Enzymatic browning is browning of a product which is catalyzed by enzymes (remember? enzymes catalyze reactions, so they speed them up, they don’t actually get used). The enzyme at play here is polyphenol oxidase (often abbreviated as PPO). This enzyme catalyzes reactions with polyphenols. Polyphenols are a big group of molecules which all contain the same structural groups, which are shown below. It’s a phenyl group with an alcohol group (-OH) attached to it.
PPO catalyzes the reaction of polyphenols into two other structures, as shown above. In order to catalyze these reactions oxygen should be present as well! The quinones which are formed in such a reaction are very reactive and they will react on into brown and black pigments. These reactions are very complex, just as is the case for caramelization!
After the catalysis of these first two reactions however, the role of PPO is over. The reactions will take place by itself. However, without this PPO those first reactions will not occur, they will require to much energy to be initiated.
Preventing enzymatic browning
Enzymatic browning of bananas can be prevented or delayed in several ways. If you’ve read my previous post on enzymes you might already come up with several ways to do this!
The first and easiest way is to cool your bananas. When you place them in your fridge (<7°C), the enzyme will stop working. However, it will not be deactivated, once the temperature rises again, the browning can start again. There’s is one problem with this solution. Bananas don’t like the cold! The quality of a banana deteriorates when you store it in your fridge for too long.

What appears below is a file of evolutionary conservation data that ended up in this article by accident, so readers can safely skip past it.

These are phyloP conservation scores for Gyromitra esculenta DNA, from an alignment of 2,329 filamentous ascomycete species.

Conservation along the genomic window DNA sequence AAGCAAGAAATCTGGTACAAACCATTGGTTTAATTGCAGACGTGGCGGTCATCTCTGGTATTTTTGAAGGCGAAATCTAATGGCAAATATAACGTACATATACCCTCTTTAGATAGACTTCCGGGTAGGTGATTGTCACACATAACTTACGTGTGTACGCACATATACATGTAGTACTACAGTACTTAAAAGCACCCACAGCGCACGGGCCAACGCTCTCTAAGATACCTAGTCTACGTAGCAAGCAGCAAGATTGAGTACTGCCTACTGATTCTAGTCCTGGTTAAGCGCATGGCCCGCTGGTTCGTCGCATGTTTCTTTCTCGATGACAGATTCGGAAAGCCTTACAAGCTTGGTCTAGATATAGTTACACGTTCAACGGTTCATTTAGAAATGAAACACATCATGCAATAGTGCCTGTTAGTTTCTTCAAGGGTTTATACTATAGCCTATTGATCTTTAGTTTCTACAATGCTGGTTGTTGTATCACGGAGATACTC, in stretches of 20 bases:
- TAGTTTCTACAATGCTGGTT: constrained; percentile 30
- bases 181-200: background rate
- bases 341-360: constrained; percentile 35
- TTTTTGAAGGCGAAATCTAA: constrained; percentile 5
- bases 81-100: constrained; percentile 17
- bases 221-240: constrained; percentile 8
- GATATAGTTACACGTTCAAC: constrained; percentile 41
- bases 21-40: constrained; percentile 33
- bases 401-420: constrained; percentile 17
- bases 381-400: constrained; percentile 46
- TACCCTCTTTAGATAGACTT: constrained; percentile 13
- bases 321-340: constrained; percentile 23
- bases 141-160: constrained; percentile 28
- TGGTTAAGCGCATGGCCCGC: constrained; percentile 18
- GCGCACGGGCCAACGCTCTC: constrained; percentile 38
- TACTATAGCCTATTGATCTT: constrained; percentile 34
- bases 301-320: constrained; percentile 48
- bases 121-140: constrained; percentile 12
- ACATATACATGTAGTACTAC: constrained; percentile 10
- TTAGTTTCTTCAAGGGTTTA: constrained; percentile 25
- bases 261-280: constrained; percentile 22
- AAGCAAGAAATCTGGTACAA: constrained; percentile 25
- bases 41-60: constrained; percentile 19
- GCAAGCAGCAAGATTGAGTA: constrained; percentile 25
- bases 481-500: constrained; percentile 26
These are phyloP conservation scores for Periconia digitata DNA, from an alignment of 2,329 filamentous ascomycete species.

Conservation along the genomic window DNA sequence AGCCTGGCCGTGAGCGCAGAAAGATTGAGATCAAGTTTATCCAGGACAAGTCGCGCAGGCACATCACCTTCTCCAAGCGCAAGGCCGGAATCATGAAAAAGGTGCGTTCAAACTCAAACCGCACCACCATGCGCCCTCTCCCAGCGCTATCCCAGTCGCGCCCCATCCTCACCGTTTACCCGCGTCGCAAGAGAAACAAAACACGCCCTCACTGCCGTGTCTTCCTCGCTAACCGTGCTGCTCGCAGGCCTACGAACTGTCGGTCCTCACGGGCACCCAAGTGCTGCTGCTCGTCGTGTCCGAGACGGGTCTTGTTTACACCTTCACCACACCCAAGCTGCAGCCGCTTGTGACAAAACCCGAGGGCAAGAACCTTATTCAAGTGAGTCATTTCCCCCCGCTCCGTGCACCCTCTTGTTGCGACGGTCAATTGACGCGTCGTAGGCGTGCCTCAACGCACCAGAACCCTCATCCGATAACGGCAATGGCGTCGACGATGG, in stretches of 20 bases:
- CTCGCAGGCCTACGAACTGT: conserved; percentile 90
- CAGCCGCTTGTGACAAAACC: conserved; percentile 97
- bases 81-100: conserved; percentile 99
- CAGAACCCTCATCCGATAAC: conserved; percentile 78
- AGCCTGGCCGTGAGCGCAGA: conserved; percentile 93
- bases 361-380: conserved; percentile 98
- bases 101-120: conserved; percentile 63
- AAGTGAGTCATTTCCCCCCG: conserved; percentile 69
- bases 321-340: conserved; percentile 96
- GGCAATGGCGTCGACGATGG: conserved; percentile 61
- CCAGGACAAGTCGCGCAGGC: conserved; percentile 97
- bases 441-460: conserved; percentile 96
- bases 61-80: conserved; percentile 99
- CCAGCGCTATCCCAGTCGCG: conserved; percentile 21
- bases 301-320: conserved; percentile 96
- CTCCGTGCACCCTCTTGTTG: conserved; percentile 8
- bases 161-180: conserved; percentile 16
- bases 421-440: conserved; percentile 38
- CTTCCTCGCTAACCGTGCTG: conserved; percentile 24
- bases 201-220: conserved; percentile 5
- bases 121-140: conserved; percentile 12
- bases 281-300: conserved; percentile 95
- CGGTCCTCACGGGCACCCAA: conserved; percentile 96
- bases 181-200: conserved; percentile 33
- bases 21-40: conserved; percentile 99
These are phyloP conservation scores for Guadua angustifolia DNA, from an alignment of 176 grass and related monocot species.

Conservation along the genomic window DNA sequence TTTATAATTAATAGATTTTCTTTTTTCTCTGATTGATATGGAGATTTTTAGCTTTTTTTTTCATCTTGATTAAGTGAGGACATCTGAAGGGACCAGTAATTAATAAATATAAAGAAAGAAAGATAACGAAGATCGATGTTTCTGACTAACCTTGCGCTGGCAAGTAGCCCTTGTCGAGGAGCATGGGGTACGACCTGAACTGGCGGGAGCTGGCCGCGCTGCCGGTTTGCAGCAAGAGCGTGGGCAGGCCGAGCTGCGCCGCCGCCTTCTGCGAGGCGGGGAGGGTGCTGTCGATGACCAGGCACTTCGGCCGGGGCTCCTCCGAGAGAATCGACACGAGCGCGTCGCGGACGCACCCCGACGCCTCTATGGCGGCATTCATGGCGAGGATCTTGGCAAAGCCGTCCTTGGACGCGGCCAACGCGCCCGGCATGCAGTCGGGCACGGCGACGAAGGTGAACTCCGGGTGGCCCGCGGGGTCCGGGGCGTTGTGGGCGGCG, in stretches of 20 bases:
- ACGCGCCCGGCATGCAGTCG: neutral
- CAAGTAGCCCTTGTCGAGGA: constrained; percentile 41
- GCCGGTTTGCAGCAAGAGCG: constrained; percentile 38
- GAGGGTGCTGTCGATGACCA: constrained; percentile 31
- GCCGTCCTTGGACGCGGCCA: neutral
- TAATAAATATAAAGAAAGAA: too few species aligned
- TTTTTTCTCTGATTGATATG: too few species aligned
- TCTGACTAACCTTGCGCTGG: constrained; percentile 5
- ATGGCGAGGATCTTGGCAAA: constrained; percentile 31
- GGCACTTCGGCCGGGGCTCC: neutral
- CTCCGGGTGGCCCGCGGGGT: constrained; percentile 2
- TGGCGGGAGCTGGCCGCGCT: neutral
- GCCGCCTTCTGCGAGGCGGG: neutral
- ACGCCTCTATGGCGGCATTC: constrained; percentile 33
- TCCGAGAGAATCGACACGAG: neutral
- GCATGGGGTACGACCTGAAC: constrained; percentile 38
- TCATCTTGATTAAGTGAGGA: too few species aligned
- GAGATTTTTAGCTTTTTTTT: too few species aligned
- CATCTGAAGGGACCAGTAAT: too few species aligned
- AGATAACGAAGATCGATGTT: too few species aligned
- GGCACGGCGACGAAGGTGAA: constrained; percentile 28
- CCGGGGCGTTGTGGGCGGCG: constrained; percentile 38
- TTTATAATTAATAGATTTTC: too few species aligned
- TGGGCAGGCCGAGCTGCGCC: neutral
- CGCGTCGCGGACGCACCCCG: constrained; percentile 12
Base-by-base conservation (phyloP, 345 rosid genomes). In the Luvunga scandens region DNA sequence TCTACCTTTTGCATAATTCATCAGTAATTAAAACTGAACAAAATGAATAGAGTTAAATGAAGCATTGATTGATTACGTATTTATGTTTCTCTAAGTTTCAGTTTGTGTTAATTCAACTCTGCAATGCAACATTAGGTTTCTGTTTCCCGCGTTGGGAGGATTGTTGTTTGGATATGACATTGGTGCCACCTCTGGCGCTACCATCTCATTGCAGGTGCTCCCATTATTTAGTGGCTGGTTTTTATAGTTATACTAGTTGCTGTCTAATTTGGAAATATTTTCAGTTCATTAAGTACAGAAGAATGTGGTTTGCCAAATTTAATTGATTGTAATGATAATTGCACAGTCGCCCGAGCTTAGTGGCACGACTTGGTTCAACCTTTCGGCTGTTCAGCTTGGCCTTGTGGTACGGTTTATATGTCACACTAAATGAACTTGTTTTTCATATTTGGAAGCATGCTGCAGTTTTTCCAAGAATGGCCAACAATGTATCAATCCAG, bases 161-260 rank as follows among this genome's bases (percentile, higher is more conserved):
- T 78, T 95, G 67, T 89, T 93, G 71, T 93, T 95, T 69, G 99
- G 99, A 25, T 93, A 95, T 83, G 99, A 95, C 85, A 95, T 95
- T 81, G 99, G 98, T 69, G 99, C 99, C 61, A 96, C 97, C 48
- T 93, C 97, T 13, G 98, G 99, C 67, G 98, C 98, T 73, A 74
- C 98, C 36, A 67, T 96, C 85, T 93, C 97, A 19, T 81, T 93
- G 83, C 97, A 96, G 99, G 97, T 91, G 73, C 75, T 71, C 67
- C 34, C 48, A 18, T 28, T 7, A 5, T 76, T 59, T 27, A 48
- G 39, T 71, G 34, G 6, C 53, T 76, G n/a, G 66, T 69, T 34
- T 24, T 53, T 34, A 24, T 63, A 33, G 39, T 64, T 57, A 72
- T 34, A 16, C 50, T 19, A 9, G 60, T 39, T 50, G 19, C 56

Oxygen is required for PPO to do its job. By damaging cells, oxygen can enter them and PPO might stat catalyzing reactions, initiationg browning. This is way a freshly peeled banana may still be yellow, whereas one that has been peeled some time ago will have turned brown! Keeping out the oxygen and preventing damage to your banana is a good way to prevent browning.
There are several other ways to prevent PPO from working, however, most are not very suitable if you’d still like to enjoy your fresh banana. Freezing is an option for instance, as is sprinkling over some lemon juice (an acid). Whereas that works well for freshly sliced apples, it’s not a bi success for bananas. Drying your banana will stop the reaction as well, since PPO needs enough water to function. High pressures can also stop PPO from working, but I don’t think you have a high pressure system at home, do you? Blanching your banana will break down the enzyme, but again, would you want to blanch your banana? I expect not…
So, the best way to prevent enzymatic browning in your banana is to simply eat your banana before it turns brown. It’s jummiest that way anyhow. Hope you enjoyed this post again. This is the last post of this month’s special on food chemistry. Do come back for more sciency food posts and leave behind a question related to food and science, I’d love to dig and find the answer!